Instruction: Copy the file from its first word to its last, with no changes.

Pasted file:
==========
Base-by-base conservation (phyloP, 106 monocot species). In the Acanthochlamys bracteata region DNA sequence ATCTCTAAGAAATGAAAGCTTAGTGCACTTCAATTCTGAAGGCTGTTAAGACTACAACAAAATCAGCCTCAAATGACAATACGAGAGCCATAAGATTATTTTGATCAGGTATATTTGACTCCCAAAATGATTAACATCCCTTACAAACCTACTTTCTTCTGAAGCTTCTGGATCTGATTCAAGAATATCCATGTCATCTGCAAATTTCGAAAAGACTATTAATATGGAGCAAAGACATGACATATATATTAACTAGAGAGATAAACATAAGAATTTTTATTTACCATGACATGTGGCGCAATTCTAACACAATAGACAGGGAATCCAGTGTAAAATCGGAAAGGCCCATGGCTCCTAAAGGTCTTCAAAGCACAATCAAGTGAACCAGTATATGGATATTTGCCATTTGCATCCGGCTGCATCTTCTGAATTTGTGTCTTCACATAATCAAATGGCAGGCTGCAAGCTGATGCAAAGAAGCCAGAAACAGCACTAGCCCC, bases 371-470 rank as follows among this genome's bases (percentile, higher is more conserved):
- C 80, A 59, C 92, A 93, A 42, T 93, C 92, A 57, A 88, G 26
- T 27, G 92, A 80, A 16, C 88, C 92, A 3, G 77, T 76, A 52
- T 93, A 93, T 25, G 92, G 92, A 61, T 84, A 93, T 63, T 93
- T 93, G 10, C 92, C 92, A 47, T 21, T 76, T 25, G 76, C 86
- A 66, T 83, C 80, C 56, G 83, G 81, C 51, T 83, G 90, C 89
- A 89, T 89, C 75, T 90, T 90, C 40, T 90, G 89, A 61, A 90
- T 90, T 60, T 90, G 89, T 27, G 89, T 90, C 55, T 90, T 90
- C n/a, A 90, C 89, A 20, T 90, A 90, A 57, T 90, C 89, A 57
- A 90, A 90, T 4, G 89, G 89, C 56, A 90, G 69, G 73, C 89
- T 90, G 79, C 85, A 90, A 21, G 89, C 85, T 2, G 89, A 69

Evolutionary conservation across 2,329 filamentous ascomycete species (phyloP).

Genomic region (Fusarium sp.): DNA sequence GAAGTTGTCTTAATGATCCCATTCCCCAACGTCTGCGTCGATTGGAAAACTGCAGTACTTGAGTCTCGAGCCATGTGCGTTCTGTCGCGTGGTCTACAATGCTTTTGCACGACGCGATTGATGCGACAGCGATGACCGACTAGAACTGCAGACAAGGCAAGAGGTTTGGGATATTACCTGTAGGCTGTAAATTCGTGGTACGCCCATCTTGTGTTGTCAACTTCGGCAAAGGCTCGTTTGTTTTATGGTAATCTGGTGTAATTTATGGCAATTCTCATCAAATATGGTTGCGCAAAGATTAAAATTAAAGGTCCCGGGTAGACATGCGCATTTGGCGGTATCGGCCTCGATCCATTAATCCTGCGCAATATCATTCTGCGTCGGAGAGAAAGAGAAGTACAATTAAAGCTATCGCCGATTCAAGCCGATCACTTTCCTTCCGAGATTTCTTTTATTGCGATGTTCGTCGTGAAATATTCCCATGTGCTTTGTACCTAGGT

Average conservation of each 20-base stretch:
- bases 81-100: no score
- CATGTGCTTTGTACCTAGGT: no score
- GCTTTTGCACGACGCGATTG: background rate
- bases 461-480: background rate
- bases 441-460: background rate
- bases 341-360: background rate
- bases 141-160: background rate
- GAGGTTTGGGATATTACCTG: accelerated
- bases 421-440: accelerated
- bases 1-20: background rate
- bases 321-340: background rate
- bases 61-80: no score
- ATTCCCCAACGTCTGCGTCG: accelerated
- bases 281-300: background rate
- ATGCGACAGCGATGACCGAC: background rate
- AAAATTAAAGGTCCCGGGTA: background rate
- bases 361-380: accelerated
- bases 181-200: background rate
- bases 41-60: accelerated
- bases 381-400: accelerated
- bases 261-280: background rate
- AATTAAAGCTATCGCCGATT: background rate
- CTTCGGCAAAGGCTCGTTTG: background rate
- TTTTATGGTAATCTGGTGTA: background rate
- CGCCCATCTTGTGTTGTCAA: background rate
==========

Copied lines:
Base-by-base conservation (phyloP, 106 monocot species). In the Acanthochlamys bracteata region DNA sequence ATCTCTAAGAAATGAAAGCTTAGTGCACTTCAATTCTGAAGGCTGTTAAGACTACAACAAAATCAGCCTCAAATGACAATACGAGAGCCATAAGATTATTTTGATCAGGTATATTTGACTCCCAAAATGATTAACATCCCTTACAAACCTACTTTCTTCTGAAGCTTCTGGATCTGATTCAAGAATATCCATGTCATCTGCAAATTTCGAAAAGACTATTAATATGGAGCAAAGACATGACATATATATTAACTAGAGAGATAAACATAAGAATTTTTATTTACCATGACATGTGGCGCAATTCTAACACAATAGACAGGGAATCCAGTGTAAAATCGGAAAGGCCCATGGCTCCTAAAGGTCTTCAAAGCACAATCAAGTGAACCAGTATATGGATATTTGCCATTTGCATCCGGCTGCATCTTCTGAATTTGTGTCTTCACATAATCAAATGGCAGGCTGCAAGCTGATGCAAAGAAGCCAGAAACAGCACTAGCCCC, bases 371-470 rank as follows among this genome's bases (percentile, higher is more conserved):
- C 80, A 59, C 92, A 93, A 42, T 93, C 92, A 57, A 88, G 26
- T 27, G 92, A 80, A 16, C 88, C 92, A 3, G 77, T 76, A 52
- T 93, A 93, T 25, G 92, G 92, A 61, T 84, A 93, T 63, T 93
- T 93, G 10, C 92, C 92, A 47, T 21, T 76, T 25, G 76, C 86
- A 66, T 83, C 80, C 56, G 83, G 81, C 51, T 83, G 90, C 89
- A 89, T 89, C 75, T 90, T 90, C 40, T 90, G 89, A 61, A 90
- T 90, T 60, T 90, G 89, T 27, G 89, T 90, C 55, T 90, T 90
- C n/a, A 90, C 89, A 20, T 90, A 90, A 57, T 90, C 89, A 57
- A 90, A 90, T 4, G 89, G 89, C 56, A 90, G 69, G 73, C 89
- T 90, G 79, C 85, A 90, A 21, G 89, C 85, T 2, G 89, A 69

Evolutionary conservation across 2,329 filamentous ascomycete species (phyloP).

Genomic region (Fusarium sp.): DNA sequence GAAGTTGTCTTAATGATCCCATTCCCCAACGTCTGCGTCGATTGGAAAACTGCAGTACTTGAGTCTCGAGCCATGTGCGTTCTGTCGCGTGGTCTACAATGCTTTTGCACGACGCGATTGATGCGACAGCGATGACCGACTAGAACTGCAGACAAGGCAAGAGGTTTGGGATATTACCTGTAGGCTGTAAATTCGTGGTACGCCCATCTTGTGTTGTCAACTTCGGCAAAGGCTCGTTTGTTTTATGGTAATCTGGTGTAATTTATGGCAATTCTCATCAAATATGGTTGCGCAAAGATTAAAATTAAAGGTCCCGGGTAGACATGCGCATTTGGCGGTATCGGCCTCGATCCATTAATCCTGCGCAATATCATTCTGCGTCGGAGAGAAAGAGAAGTACAATTAAAGCTATCGCCGATTCAAGCCGATCACTTTCCTTCCGAGATTTCTTTTATTGCGATGTTCGTCGTGAAATATTCCCATGTGCTTTGTACCTAGGT

Average conservation of each 20-base stretch:
- bases 81-100: no score
- CATGTGCTTTGTACCTAGGT: no score
- GCTTTTGCACGACGCGATTG: background rate
- bases 461-480: background rate
- bases 441-460: background rate
- bases 341-360: background rate
- bases 141-160: background rate
- GAGGTTTGGGATATTACCTG: accelerated
- bases 421-440: accelerated
- bases 1-20: background rate
- bases 321-340: background rate
- bases 61-80: no score
- ATTCCCCAACGTCTGCGTCG: accelerated
- bases 281-300: background rate
- ATGCGACAGCGATGACCGAC: background rate
- AAAATTAAAGGTCCCGGGTA: background rate
- bases 361-380: accelerated
- bases 181-200: background rate
- bases 41-60: accelerated
- bases 381-400: accelerated
- bases 261-280: background rate
- AATTAAAGCTATCGCCGATT: background rate
- CTTCGGCAAAGGCTCGTTTG: background rate
- TTTTATGGTAATCTGGTGTA: background rate
- CGCCCATCTTGTGTTGTCAA: background rate